Even though Mexican Americans and Mexicans share common cultural roots, Mexican Americans are not as heavily Catholic as Mexicans. In addition, Mexican-American Catholics hold less traditional views on some core Catholic teachings than do Catholics living in Mexico.
According to the U.S. Census Bureau, about two-thirds of U.S. Hispanics – more than 20 million adults – are of Mexican descent. Many of these Mexican Americans were born in Mexico, carrying their language, culture and religion across the border.
In terms of religious affiliation, however, there are significant differences between Mexicans and Americans of Mexican descent, according to two recent Pew Research surveys. Majorities of both groups self-identify as Catholic, but the percentage of Catholics is 20 percentage points higher among Mexicans (81%) than among Mexican Americans (61%). Meanwhile, more Mexican Americans than Mexicans are Protestant (18% vs. 9%) or unaffiliated with any religion (17% vs. 7%).
Even among Catholics, the two groups espouse very different views on some church teachings. For instance, Mexican Catholics are significantly less likely than Mexican-American Catholics to say the Catholic Church should allow priests to marry and women to be ordained as priests.
Indeed, just 31% of Mexican Catholics favor changes to church policy on the priesthood – that is, allowing priests to marry or women to become priests. By contrast, about half or more of Mexican-American Catholics say that priests should have the option to marry, and that the priesthood should be open to women.
Mexican-American Catholics who were born in the U.S. are especially likely to support changes to the priesthood, with about two-thirds saying that priests should be able to marry and women should be able to become priests. Whether or not these levels of support for change among the American-born reflect the impact of acculturation, these percentages are roughly comparable to the corresponding shares of U.S. Catholics overall who favor these changes (72% and 68%, respectively).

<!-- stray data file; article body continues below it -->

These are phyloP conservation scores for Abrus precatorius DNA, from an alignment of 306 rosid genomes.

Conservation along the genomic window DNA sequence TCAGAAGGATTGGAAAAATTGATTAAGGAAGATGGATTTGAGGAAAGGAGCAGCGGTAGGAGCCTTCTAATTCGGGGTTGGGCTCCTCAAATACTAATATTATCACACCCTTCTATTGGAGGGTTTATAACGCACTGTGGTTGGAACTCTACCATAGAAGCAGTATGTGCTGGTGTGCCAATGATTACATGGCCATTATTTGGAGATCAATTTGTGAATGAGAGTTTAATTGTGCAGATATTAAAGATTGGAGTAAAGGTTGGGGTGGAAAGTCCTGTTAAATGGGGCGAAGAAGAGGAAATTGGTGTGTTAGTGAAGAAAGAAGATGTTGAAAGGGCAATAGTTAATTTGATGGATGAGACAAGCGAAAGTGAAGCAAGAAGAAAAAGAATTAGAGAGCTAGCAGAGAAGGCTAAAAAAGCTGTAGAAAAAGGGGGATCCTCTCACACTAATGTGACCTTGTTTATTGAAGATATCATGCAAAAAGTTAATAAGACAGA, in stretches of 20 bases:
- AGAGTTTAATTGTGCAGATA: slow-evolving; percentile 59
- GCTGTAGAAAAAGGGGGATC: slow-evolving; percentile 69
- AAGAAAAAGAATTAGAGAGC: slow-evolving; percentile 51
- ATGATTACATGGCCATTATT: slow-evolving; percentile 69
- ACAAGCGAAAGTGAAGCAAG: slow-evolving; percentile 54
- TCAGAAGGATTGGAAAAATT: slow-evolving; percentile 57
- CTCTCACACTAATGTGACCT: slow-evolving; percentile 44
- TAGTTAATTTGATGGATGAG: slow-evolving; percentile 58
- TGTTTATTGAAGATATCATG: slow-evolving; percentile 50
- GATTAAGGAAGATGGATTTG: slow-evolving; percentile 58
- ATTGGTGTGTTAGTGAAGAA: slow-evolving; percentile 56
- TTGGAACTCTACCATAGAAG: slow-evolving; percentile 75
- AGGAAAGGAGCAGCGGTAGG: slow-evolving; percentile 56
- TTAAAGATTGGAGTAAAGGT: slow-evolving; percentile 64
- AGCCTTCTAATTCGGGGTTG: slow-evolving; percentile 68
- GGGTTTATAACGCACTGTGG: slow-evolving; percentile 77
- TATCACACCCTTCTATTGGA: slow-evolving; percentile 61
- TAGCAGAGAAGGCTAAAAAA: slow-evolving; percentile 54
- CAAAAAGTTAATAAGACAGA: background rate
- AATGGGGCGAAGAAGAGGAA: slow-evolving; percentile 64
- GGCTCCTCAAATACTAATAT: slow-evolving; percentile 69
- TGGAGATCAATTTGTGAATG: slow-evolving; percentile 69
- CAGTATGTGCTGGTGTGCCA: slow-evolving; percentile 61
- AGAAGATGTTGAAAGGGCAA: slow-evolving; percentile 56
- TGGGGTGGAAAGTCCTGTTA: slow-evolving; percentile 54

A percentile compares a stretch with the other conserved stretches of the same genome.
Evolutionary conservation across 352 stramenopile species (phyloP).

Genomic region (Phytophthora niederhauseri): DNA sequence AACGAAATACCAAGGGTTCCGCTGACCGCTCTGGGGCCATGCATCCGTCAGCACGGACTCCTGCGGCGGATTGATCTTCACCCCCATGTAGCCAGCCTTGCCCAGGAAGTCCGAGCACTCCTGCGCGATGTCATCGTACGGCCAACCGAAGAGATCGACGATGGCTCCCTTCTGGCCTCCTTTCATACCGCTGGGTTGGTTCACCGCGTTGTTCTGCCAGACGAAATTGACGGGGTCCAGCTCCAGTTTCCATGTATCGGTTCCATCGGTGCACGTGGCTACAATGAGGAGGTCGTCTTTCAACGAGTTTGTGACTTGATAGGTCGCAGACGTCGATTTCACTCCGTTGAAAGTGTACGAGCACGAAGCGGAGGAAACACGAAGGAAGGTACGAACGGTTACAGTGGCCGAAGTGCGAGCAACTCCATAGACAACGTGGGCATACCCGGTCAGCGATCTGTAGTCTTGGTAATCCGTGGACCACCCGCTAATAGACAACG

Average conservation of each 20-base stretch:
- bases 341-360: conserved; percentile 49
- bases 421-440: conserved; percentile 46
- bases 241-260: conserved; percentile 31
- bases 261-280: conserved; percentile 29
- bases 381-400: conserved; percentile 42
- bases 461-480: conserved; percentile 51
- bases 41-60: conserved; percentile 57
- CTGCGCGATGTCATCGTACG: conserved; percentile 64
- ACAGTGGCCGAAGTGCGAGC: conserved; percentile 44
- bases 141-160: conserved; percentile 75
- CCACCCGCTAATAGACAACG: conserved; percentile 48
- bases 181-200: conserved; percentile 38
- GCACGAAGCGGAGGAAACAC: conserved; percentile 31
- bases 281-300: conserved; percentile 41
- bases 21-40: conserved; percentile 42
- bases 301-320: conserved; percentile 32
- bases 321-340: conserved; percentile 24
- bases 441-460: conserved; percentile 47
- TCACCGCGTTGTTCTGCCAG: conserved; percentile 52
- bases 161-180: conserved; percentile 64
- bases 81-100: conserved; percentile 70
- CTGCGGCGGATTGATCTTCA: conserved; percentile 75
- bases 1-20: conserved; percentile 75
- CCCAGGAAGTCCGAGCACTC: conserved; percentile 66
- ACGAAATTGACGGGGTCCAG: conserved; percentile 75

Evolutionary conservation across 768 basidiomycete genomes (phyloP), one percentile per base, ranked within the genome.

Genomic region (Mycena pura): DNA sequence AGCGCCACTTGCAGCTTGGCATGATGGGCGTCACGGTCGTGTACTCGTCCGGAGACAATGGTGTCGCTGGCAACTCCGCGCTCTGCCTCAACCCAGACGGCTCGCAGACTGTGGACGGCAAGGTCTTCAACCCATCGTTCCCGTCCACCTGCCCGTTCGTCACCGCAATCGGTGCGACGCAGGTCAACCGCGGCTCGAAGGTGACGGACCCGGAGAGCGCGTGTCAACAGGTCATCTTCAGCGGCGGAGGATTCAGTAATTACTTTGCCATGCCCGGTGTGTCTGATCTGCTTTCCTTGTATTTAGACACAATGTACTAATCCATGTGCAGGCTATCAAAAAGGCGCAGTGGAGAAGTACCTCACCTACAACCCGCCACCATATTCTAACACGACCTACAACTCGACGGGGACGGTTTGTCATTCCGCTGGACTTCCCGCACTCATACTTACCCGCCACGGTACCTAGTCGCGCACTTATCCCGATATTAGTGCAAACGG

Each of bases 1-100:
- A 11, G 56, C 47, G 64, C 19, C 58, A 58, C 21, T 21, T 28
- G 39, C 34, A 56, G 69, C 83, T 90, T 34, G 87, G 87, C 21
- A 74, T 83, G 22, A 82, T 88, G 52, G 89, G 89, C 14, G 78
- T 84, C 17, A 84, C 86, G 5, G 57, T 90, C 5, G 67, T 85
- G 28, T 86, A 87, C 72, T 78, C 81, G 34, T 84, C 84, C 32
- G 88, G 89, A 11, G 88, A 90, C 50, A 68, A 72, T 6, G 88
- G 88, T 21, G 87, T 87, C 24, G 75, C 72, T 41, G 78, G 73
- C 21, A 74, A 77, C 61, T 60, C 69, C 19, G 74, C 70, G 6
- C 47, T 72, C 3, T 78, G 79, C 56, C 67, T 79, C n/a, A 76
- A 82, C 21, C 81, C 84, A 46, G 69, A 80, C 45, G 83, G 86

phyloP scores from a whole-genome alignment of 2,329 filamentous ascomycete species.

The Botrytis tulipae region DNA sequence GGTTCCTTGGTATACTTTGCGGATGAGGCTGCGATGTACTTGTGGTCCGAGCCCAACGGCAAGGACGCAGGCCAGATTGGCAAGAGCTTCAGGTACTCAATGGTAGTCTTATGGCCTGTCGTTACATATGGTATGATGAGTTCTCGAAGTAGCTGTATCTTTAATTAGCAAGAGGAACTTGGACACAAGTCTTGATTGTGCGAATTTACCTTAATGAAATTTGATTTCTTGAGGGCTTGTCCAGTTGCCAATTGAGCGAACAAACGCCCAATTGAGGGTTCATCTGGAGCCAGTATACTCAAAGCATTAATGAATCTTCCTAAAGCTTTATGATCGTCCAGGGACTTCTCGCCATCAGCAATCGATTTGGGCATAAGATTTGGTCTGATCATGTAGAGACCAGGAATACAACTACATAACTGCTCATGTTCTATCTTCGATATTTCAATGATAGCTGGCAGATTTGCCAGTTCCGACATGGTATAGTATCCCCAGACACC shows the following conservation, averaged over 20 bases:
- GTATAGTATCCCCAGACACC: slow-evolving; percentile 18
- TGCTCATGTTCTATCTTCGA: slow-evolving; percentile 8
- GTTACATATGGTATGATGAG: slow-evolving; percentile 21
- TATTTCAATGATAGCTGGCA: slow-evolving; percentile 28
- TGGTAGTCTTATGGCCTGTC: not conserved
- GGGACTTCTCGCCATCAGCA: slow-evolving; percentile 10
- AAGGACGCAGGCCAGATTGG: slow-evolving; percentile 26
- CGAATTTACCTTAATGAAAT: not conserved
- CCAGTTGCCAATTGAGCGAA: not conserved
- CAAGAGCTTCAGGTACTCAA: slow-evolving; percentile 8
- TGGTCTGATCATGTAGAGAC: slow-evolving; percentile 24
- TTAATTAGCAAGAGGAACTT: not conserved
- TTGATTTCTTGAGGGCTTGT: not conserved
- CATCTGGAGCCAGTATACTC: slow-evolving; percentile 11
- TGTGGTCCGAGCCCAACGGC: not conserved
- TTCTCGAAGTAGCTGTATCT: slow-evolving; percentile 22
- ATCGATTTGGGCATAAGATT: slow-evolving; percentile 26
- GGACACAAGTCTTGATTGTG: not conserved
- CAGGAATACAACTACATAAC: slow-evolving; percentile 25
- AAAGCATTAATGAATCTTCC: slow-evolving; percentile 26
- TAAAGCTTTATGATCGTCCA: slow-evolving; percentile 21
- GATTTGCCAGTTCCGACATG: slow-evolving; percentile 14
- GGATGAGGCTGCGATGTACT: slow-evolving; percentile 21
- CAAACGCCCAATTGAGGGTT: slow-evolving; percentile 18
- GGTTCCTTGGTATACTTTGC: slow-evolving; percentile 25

Even among those Catholics who were born in Mexico and who later emigrated to the United States, about half say Catholic priests should be allowed to marry and 45% say they support the idea of female priests – both significantly higher than the roughly one-third of Mexican Catholics who voice each of these opinions.
At the same time, Mexican and Mexican-American Catholics do exhibit similarities in some areas of religious practice and belief. For instance, they attend Mass at about the same rate, with roughly four-in-ten in each group saying they go to church once per week or more. Large percentages of both groups also support reversing the church teaching that prohibits divorce and the use of artificial birth control. For example, 66% of Mexican Catholics and 72% of Mexican-American Catholics favor changing the church’s teaching on birth control.